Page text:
Why Vegans don’t Consume Milk

  • Author: Ben
  • Date: September 26, 2021
  • Time to read: 2 min.

Many Americans, including some vegetarians, continue to consume considerable amounts of dairy products, but there are several compelling reasons to do so.

Milk has long been hailed as a “weapon” in the fight against osteoporosis, but new research suggests that milk is linked to a higher risk of fracture and that dairy calcium has no protective impact on bone. Increase your consumption of green leafy vegetables and beans, as well as exercise, to help strengthen and increase the density of your bones.

Dairy products are also high in fat and cholesterol, which can raise your risk of heart disease. A low-fat vegetarian diet that excludes dairy products, as well as adequate exercise, stress management, and stopping smoking, can help not only prevent but even reverse heart disease.

Dairy consumption has been associated with ovarian, breast, and prostate cancers. According to a recent study by Harvard doctor Daniel Cramer, lactose can build up in the blood and harm a woman’s ovaries when excessive dairy products are taken. The body’s enzymes cannot keep up with breaking down the lactose. Another recent study indicated that men with the highest levels of IGF-I (insulin-like growth factor), a protein contained in cow’s milk, were four times more likely to develop prostate cancer than men with the lowest levels of IGF-I.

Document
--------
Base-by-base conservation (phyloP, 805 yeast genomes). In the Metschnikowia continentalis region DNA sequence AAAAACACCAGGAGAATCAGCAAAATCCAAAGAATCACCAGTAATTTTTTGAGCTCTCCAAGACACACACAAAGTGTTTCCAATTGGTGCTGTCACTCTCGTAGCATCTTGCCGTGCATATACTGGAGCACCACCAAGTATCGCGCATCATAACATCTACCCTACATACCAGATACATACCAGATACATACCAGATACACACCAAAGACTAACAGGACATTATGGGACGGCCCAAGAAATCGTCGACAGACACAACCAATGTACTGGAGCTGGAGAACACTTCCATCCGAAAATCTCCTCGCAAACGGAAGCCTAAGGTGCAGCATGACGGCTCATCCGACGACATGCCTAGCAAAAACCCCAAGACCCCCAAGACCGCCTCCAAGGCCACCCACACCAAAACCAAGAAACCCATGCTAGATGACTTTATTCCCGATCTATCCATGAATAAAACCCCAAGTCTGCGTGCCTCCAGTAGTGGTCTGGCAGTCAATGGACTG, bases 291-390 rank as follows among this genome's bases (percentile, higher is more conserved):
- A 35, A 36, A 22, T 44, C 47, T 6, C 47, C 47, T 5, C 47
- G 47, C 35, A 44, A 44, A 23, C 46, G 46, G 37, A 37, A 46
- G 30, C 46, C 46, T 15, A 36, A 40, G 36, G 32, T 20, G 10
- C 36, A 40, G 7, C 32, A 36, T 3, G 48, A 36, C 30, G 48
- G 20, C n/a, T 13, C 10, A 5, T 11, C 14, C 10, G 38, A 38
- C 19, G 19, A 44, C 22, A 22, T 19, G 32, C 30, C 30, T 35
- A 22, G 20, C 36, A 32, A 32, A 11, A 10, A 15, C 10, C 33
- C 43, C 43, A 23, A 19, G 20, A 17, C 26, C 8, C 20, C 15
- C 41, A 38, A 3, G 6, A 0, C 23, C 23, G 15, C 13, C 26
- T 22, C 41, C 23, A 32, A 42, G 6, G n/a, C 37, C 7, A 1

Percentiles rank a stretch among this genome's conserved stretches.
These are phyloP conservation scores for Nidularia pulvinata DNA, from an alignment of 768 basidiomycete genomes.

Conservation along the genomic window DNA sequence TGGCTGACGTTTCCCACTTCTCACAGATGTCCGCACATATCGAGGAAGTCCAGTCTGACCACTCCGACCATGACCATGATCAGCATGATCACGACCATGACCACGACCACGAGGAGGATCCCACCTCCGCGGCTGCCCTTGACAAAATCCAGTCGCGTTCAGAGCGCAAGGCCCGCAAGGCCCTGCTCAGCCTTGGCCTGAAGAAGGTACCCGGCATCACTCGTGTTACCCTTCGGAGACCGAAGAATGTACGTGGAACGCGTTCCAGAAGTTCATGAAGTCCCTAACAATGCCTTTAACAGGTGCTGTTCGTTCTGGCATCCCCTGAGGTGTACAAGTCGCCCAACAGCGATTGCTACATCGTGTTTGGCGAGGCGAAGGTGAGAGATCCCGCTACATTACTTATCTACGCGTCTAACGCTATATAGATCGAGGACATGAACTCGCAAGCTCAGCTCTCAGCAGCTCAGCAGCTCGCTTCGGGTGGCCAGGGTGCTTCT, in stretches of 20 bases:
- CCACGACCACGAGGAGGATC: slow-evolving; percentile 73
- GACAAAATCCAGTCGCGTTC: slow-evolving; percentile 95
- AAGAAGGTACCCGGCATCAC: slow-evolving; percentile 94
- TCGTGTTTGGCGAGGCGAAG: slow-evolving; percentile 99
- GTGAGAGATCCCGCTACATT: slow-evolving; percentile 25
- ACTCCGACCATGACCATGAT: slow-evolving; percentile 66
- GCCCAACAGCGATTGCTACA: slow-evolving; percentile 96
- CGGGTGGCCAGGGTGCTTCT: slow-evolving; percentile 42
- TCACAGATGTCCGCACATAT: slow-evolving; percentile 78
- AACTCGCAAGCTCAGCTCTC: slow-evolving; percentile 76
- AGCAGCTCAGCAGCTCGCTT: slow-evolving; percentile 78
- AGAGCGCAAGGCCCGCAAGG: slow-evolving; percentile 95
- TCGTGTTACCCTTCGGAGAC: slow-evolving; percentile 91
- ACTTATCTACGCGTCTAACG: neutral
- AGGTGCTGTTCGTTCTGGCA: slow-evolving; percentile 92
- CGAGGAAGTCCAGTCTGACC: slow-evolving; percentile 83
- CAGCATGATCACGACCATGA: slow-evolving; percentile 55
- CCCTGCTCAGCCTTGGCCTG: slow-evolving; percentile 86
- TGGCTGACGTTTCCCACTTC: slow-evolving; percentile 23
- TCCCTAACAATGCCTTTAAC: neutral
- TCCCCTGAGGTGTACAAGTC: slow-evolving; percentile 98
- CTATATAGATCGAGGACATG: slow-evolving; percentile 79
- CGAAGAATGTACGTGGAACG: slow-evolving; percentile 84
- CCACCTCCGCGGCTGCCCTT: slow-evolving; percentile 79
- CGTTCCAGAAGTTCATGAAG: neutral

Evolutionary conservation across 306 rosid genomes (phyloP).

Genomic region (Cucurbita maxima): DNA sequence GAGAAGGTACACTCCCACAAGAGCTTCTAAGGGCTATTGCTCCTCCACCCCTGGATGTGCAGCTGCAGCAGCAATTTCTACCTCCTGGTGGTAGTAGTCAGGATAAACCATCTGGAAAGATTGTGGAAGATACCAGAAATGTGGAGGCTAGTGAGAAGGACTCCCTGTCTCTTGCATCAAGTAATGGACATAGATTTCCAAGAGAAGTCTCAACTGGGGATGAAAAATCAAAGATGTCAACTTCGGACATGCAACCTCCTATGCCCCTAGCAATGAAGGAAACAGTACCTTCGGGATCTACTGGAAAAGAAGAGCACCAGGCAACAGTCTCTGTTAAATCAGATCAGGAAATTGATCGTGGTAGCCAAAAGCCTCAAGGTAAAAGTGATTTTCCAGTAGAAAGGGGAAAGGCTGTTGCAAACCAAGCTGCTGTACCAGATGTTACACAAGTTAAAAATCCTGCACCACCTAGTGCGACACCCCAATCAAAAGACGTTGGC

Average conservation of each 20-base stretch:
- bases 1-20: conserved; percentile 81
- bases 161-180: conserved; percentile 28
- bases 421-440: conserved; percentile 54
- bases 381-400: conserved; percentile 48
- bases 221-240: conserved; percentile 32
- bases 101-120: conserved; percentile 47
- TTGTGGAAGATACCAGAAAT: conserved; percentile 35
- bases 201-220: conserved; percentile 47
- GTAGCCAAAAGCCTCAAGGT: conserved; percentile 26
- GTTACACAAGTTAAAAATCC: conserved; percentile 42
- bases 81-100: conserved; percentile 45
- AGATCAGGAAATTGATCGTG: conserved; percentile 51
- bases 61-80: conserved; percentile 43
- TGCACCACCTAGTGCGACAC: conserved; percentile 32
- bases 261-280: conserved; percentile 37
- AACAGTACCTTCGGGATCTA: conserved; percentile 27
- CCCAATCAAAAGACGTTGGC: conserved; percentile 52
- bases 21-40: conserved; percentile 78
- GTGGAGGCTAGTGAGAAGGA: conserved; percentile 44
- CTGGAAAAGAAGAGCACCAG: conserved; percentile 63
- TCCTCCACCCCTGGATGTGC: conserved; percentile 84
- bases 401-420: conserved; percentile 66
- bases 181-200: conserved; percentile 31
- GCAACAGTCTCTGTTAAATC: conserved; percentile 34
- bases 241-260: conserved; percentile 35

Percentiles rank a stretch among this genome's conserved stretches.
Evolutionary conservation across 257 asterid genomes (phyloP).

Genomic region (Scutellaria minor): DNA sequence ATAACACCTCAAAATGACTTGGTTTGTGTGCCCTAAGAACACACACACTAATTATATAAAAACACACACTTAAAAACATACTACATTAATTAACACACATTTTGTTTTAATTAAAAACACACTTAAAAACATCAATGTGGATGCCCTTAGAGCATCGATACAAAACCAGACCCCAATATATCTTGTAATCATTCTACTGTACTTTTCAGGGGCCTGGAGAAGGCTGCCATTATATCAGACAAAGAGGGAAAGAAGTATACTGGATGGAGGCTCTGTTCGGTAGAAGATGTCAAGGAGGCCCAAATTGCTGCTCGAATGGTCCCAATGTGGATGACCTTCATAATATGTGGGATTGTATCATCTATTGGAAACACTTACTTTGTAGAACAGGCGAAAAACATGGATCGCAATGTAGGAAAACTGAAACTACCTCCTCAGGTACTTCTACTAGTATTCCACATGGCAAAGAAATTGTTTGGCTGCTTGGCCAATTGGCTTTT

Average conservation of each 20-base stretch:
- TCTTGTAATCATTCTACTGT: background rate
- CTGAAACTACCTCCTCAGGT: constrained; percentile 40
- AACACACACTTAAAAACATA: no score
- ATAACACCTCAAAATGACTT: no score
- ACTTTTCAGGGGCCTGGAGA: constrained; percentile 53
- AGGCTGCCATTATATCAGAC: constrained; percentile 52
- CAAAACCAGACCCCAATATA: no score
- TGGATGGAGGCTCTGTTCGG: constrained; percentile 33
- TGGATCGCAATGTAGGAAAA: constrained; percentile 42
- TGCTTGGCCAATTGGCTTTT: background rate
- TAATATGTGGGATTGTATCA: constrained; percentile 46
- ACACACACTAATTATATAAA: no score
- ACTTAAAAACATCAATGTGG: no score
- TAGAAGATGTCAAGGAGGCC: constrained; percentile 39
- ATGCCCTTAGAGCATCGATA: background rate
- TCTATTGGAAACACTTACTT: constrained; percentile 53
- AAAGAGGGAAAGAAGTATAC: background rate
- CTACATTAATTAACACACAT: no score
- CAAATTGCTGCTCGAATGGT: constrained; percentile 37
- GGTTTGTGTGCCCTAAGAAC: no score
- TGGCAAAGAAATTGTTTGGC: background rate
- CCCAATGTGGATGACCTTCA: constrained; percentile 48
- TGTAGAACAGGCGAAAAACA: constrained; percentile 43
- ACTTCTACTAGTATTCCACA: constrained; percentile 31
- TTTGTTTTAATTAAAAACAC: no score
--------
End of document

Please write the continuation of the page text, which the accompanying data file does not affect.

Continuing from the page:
Milk may also not be a constant and trustworthy source of Vitamin D in the diet. Vitamin D levels in milk samples are variable, with some having as much as 500 times the recommended safe limit. Excess Vitamin D in the body fluid can be harmful, causing calcium deposits in the body’s soft tissues.

Milk proteins, milk sugar, fat, and saturated fat in dairy products may cause health problems in children, including obesity, diabetes, and the creation of plaques in the circulatory system, which can lead to heart disease.

You can quickly and simply meet your body’s calcium, potassium, riboflavin, and vitamin D requirements by eating a nutrient-dense, healthful diet of grains, fruits, vegetables, legumes, and fortified foods like cereals and juices, without the added health risks associated with dairy product consumption.

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